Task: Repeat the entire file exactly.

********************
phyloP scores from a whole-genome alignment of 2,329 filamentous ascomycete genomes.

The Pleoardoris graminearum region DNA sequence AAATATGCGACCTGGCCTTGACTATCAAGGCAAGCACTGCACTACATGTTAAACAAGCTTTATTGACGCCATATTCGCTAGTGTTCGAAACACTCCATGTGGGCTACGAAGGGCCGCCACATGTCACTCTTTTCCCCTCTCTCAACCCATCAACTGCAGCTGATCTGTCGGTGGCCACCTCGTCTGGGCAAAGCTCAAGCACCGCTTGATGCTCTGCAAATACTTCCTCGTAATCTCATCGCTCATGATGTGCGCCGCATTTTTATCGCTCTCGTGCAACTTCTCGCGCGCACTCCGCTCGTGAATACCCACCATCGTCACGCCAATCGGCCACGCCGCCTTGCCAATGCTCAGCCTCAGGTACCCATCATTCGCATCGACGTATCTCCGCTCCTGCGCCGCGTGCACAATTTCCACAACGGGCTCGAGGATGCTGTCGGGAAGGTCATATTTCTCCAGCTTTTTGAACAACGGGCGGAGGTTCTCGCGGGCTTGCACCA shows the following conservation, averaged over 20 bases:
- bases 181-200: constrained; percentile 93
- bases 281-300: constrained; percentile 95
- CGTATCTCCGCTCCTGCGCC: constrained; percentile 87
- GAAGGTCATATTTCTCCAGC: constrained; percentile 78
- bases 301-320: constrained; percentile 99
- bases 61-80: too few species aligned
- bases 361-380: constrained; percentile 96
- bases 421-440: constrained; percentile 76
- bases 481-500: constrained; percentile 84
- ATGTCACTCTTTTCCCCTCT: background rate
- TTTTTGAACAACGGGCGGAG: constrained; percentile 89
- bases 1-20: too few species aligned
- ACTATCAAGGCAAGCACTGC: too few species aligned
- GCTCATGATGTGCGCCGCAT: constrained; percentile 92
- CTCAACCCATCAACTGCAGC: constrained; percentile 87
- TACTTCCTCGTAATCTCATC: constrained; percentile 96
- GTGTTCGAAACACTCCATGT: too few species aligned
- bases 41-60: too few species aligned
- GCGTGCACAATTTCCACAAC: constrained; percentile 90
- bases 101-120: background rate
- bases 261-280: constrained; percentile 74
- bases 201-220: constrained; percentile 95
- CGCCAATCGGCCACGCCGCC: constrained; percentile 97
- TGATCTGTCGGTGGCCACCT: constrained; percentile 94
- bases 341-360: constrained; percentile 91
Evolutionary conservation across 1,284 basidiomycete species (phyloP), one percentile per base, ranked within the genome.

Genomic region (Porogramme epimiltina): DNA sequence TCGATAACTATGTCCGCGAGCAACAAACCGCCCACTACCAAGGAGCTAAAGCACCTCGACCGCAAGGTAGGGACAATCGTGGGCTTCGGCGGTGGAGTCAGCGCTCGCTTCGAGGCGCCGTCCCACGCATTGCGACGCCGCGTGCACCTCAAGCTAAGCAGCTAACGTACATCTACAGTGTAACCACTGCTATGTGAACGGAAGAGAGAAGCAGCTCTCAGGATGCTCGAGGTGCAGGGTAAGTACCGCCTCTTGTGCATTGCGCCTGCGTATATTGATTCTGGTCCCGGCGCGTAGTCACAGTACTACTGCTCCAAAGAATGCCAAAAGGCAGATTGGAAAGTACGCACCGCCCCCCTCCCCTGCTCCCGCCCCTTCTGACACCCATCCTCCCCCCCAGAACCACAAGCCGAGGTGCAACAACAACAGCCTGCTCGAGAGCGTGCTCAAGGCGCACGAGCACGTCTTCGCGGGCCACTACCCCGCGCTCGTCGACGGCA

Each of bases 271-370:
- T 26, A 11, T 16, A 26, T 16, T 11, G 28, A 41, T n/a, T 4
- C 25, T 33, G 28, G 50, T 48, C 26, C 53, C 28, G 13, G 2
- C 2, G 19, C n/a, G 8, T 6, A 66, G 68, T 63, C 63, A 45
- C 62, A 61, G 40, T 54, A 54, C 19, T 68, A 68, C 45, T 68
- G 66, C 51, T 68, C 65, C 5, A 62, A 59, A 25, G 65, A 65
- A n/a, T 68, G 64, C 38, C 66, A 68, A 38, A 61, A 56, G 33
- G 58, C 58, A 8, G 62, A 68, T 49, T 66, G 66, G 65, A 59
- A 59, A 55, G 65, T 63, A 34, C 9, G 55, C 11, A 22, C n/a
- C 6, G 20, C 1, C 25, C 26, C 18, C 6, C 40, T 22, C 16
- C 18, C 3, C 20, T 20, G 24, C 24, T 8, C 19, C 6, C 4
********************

phyloP scores from a whole-genome alignment of 2,329 filamentous ascomycete genomes.

The Pleoardoris graminearum region DNA sequence AAATATGCGACCTGGCCTTGACTATCAAGGCAAGCACTGCACTACATGTTAAACAAGCTTTATTGACGCCATATTCGCTAGTGTTCGAAACACTCCATGTGGGCTACGAAGGGCCGCCACATGTCACTCTTTTCCCCTCTCTCAACCCATCAACTGCAGCTGATCTGTCGGTGGCCACCTCGTCTGGGCAAAGCTCAAGCACCGCTTGATGCTCTGCAAATACTTCCTCGTAATCTCATCGCTCATGATGTGCGCCGCATTTTTATCGCTCTCGTGCAACTTCTCGCGCGCACTCCGCTCGTGAATACCCACCATCGTCACGCCAATCGGCCACGCCGCCTTGCCAATGCTCAGCCTCAGGTACCCATCATTCGCATCGACGTATCTCCGCTCCTGCGCCGCGTGCACAATTTCCACAACGGGCTCGAGGATGCTGTCGGGAAGGTCATATTTCTCCAGCTTTTTGAACAACGGGCGGAGGTTCTCGCGGGCTTGCACCA shows the following conservation, averaged over 20 bases:
- bases 181-200: constrained; percentile 93
- bases 281-300: constrained; percentile 95
- CGTATCTCCGCTCCTGCGCC: constrained; percentile 87
- GAAGGTCATATTTCTCCAGC: constrained; percentile 78
- bases 301-320: constrained; percentile 99
- bases 61-80: too few species aligned
- bases 361-380: constrained; percentile 96
- bases 421-440: constrained; percentile 76
- bases 481-500: constrained; percentile 84
- ATGTCACTCTTTTCCCCTCT: background rate
- TTTTTGAACAACGGGCGGAG: constrained; percentile 89
- bases 1-20: too few species aligned
- ACTATCAAGGCAAGCACTGC: too few species aligned
- GCTCATGATGTGCGCCGCAT: constrained; percentile 92
- CTCAACCCATCAACTGCAGC: constrained; percentile 87
- TACTTCCTCGTAATCTCATC: constrained; percentile 96
- GTGTTCGAAACACTCCATGT: too few species aligned
- bases 41-60: too few species aligned
- GCGTGCACAATTTCCACAAC: constrained; percentile 90
- bases 101-120: background rate
- bases 261-280: constrained; percentile 74
- bases 201-220: constrained; percentile 95
- CGCCAATCGGCCACGCCGCC: constrained; percentile 97
- TGATCTGTCGGTGGCCACCT: constrained; percentile 94
- bases 341-360: constrained; percentile 91
Evolutionary conservation across 1,284 basidiomycete species (phyloP), one percentile per base, ranked within the genome.

Genomic region (Porogramme epimiltina): DNA sequence TCGATAACTATGTCCGCGAGCAACAAACCGCCCACTACCAAGGAGCTAAAGCACCTCGACCGCAAGGTAGGGACAATCGTGGGCTTCGGCGGTGGAGTCAGCGCTCGCTTCGAGGCGCCGTCCCACGCATTGCGACGCCGCGTGCACCTCAAGCTAAGCAGCTAACGTACATCTACAGTGTAACCACTGCTATGTGAACGGAAGAGAGAAGCAGCTCTCAGGATGCTCGAGGTGCAGGGTAAGTACCGCCTCTTGTGCATTGCGCCTGCGTATATTGATTCTGGTCCCGGCGCGTAGTCACAGTACTACTGCTCCAAAGAATGCCAAAAGGCAGATTGGAAAGTACGCACCGCCCCCCTCCCCTGCTCCCGCCCCTTCTGACACCCATCCTCCCCCCCAGAACCACAAGCCGAGGTGCAACAACAACAGCCTGCTCGAGAGCGTGCTCAAGGCGCACGAGCACGTCTTCGCGGGCCACTACCCCGCGCTCGTCGACGGCA

Each of bases 271-370:
- T 26, A 11, T 16, A 26, T 16, T 11, G 28, A 41, T n/a, T 4
- C 25, T 33, G 28, G 50, T 48, C 26, C 53, C 28, G 13, G 2
- C 2, G 19, C n/a, G 8, T 6, A 66, G 68, T 63, C 63, A 45
- C 62, A 61, G 40, T 54, A 54, C 19, T 68, A 68, C 45, T 68
- G 66, C 51, T 68, C 65, C 5, A 62, A 59, A 25, G 65, A 65
- A n/a, T 68, G 64, C 38, C 66, A 68, A 38, A 61, A 56, G 33
- G 58, C 58, A 8, G 62, A 68, T 49, T 66, G 66, G 65, A 59
- A 59, A 55, G 65, T 63, A 34, C 9, G 55, C 11, A 22, C n/a
- C 6, G 20, C 1, C 25, C 26, C 18, C 6, C 40, T 22, C 16
- C 18, C 3, C 20, T 20, G 24, C 24, T 8, C 19, C 6, C 4